Against the unguarded practices of pricing coupled with desperation for big risks, a rate template for insurance companies and brokers to work with is underway, according to the Nigerian Insurers Association (NIA).
Eddie Efekoha, Chairman, NIA, told journalists during an interview at the 2016 Brokers’ conference of the Nigerian Council of Registered Insurance Brokers (NCRIB) in Abuja said the brokers and insurers were all involved in inappropriate pricing of risks.
According to Efekoha, “It takes two to tango. Whatever wrongs, whatever malpractices that may be perceived; believe me, all parts and segments of the market is involved.
“And to get out of the norms, I’ll rather think that we will take on them one after another. At the moment, we know that we have not been much disciplined when it comes to pricing our products or services.”
The NIA Chairman, in his believe, described rate-cutting as inappropriate pricing of risks.
“Government has not imposed a rate. It only advised that underwriters should come up with rates, and that is still being collated. When that is done, underwriters will come up with a position.
“I prefer to call it appropriate pricing, because the issue is that if you have been insuring with me for 10years, and you have not made a claim, there is no reason why I should not lower my premium and give you some generous discounts. But; if you have been making claims, there is no reason why I should charge you the same as somebody who has not made any claim at all.
“So, what we need to do right now is to strategize how to bring back that practice. So, that is why the joint committee, made up of NCRIB members and the Nigerian Insurers Association (NIA), came up with a business procurement guideline.
“And because we want some enforcement behind it, we want the National Insurance Commission (NAICOM) to approve of it before the implementation can commence.
“That is, basically, why we are waiting. Otherwise, there is a template to correct the issue of rating so that people who did not get involved in products of risks at the beginning, cannot smuggle themselves in only at the time of placement,” he said.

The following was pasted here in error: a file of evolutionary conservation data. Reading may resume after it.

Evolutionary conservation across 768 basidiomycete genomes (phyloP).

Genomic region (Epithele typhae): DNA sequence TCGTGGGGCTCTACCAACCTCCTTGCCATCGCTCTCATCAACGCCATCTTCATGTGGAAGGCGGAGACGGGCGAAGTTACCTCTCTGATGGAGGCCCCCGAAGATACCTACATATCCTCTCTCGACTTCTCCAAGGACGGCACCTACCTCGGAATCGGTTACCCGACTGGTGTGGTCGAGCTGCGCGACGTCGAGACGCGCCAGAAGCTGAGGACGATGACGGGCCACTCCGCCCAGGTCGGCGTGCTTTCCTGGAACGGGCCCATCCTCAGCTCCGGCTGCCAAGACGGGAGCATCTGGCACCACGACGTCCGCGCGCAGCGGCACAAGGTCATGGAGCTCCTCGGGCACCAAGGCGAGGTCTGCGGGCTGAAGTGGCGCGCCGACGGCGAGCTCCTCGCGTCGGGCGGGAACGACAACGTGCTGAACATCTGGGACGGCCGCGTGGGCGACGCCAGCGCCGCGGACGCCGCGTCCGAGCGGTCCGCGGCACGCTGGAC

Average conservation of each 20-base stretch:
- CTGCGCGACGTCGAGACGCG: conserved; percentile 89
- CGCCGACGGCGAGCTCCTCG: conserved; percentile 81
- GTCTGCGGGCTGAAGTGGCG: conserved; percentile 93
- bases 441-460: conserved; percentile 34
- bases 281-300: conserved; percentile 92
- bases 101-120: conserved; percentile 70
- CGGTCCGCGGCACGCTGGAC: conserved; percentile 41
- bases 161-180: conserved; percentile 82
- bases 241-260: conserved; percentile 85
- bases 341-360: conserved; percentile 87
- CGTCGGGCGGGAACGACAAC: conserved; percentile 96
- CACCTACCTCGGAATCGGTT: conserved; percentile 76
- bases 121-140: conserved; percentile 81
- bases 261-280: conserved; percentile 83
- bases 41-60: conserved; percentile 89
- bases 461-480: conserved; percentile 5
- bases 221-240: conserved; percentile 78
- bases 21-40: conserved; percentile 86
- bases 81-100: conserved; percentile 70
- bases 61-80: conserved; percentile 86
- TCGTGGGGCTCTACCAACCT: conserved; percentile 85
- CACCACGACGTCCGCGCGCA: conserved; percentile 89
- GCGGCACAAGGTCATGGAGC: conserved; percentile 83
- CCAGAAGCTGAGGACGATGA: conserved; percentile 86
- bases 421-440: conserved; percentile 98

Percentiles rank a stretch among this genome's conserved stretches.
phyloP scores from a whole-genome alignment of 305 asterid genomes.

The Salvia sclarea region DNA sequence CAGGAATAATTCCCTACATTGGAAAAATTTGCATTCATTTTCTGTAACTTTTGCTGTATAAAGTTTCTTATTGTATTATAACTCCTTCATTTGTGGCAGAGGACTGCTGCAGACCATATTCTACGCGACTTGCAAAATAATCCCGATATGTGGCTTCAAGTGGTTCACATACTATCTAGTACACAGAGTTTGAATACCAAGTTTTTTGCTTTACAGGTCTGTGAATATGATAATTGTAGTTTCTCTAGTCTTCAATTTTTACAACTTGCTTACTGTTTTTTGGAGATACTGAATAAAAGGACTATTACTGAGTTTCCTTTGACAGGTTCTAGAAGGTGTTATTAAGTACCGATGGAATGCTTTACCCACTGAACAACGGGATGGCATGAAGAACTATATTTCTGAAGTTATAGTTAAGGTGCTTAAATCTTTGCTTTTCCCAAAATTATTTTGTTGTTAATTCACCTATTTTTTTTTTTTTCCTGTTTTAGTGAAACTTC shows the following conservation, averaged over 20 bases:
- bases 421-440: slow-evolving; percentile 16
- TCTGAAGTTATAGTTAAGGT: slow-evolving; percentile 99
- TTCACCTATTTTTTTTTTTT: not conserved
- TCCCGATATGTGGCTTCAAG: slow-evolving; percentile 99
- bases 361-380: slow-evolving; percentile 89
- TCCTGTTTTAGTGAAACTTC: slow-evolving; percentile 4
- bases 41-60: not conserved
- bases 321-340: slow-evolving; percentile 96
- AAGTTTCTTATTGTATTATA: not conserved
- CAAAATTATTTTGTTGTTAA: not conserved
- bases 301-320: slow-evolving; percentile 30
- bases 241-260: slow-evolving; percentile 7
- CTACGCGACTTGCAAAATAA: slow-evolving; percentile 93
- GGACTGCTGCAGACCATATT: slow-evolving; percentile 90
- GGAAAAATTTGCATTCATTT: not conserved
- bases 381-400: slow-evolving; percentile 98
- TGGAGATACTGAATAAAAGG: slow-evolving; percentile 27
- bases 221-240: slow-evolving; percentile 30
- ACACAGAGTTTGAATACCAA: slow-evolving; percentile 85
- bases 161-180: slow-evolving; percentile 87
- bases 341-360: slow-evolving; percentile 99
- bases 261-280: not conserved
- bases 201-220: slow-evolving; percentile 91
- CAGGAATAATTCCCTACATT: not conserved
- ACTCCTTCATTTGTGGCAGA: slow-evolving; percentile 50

Citing an example of how the industry can adequately price risks, the NIA chairman enumerated, “To do that, a broker will obtain quotes from insurance companies. And if the quotes are good enough, they are sent to a prospective client. Again, if the client says ‘I am okay with it,’ he or she will then empower the broker to place the business.”
He went on to say that, “Once the broker gets that mandate; he goes back to those insurance companies that provided the quotes in the first instance to do the necessary placements. And we are saying that if you have not participated in that process, you cannot wake up to participate in the placement.
“With that, everybody will quote and quote rightly. That way, we will know the exact loss experience of a given policy and not quote blindly, because what we do most time is blind quoting.”
On the issue of re-resenting the insurance industry well at all times, Efekoha who is also the managing director of Consolidated hallmark Insurance (CHI) said the sector will reel out a guideline that will direct operators to be ambassadors of the industry both within and outside the sector.
According to him, “The market-conduct guideline actually specifies that shortly before the end of this year, underwriters are to submit their rates but that has not been fully practiced or implemented. Once that is implemented; it does mean that; once you have given your rate, you cannot go outside it when you are quoting for any new business.”